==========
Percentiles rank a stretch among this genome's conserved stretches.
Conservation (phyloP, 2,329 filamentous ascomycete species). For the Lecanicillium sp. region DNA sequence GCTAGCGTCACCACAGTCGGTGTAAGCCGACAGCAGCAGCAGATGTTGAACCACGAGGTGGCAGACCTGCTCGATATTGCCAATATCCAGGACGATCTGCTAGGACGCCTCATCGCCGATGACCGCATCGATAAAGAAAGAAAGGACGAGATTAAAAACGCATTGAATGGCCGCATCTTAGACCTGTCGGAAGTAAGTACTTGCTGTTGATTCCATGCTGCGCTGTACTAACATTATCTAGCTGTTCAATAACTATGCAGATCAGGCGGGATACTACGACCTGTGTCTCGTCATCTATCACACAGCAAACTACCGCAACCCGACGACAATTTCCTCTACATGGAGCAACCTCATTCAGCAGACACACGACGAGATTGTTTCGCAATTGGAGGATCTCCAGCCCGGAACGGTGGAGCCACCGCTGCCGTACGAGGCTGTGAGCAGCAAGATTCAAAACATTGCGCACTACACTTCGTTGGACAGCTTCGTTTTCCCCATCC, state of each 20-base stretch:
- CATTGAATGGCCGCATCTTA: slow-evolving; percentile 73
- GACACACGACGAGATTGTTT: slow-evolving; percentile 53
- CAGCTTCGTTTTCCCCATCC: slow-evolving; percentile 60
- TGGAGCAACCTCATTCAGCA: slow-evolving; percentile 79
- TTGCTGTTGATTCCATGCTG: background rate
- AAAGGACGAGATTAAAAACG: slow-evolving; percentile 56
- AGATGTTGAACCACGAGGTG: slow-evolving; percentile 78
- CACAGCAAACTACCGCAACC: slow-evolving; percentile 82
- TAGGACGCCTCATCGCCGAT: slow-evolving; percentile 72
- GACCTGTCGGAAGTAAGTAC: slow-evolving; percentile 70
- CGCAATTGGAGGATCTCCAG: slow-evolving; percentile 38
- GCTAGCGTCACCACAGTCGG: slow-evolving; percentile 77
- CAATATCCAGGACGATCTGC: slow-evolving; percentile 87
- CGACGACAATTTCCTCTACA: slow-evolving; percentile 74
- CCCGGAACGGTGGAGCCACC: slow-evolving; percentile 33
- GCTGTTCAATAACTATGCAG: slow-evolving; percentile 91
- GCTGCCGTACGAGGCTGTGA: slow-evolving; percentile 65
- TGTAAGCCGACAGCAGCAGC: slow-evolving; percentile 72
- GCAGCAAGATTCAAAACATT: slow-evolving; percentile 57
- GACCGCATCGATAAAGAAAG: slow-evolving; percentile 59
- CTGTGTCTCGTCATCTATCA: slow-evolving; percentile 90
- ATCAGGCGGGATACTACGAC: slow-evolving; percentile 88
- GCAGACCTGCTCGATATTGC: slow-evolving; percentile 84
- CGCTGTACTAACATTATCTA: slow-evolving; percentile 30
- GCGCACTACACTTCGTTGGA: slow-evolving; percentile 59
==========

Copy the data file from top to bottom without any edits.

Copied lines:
Percentiles rank a stretch among this genome's conserved stretches.
Conservation (phyloP, 2,329 filamentous ascomycete species). For the Lecanicillium sp. region DNA sequence GCTAGCGTCACCACAGTCGGTGTAAGCCGACAGCAGCAGCAGATGTTGAACCACGAGGTGGCAGACCTGCTCGATATTGCCAATATCCAGGACGATCTGCTAGGACGCCTCATCGCCGATGACCGCATCGATAAAGAAAGAAAGGACGAGATTAAAAACGCATTGAATGGCCGCATCTTAGACCTGTCGGAAGTAAGTACTTGCTGTTGATTCCATGCTGCGCTGTACTAACATTATCTAGCTGTTCAATAACTATGCAGATCAGGCGGGATACTACGACCTGTGTCTCGTCATCTATCACACAGCAAACTACCGCAACCCGACGACAATTTCCTCTACATGGAGCAACCTCATTCAGCAGACACACGACGAGATTGTTTCGCAATTGGAGGATCTCCAGCCCGGAACGGTGGAGCCACCGCTGCCGTACGAGGCTGTGAGCAGCAAGATTCAAAACATTGCGCACTACACTTCGTTGGACAGCTTCGTTTTCCCCATCC, state of each 20-base stretch:
- CATTGAATGGCCGCATCTTA: slow-evolving; percentile 73
- GACACACGACGAGATTGTTT: slow-evolving; percentile 53
- CAGCTTCGTTTTCCCCATCC: slow-evolving; percentile 60
- TGGAGCAACCTCATTCAGCA: slow-evolving; percentile 79
- TTGCTGTTGATTCCATGCTG: background rate
- AAAGGACGAGATTAAAAACG: slow-evolving; percentile 56
- AGATGTTGAACCACGAGGTG: slow-evolving; percentile 78
- CACAGCAAACTACCGCAACC: slow-evolving; percentile 82
- TAGGACGCCTCATCGCCGAT: slow-evolving; percentile 72
- GACCTGTCGGAAGTAAGTAC: slow-evolving; percentile 70
- CGCAATTGGAGGATCTCCAG: slow-evolving; percentile 38
- GCTAGCGTCACCACAGTCGG: slow-evolving; percentile 77
- CAATATCCAGGACGATCTGC: slow-evolving; percentile 87
- CGACGACAATTTCCTCTACA: slow-evolving; percentile 74
- CCCGGAACGGTGGAGCCACC: slow-evolving; percentile 33
- GCTGTTCAATAACTATGCAG: slow-evolving; percentile 91
- GCTGCCGTACGAGGCTGTGA: slow-evolving; percentile 65
- TGTAAGCCGACAGCAGCAGC: slow-evolving; percentile 72
- GCAGCAAGATTCAAAACATT: slow-evolving; percentile 57
- GACCGCATCGATAAAGAAAG: slow-evolving; percentile 59
- CTGTGTCTCGTCATCTATCA: slow-evolving; percentile 90
- ATCAGGCGGGATACTACGAC: slow-evolving; percentile 88
- GCAGACCTGCTCGATATTGC: slow-evolving; percentile 84
- CGCTGTACTAACATTATCTA: slow-evolving; percentile 30
- GCGCACTACACTTCGTTGGA: slow-evolving; percentile 59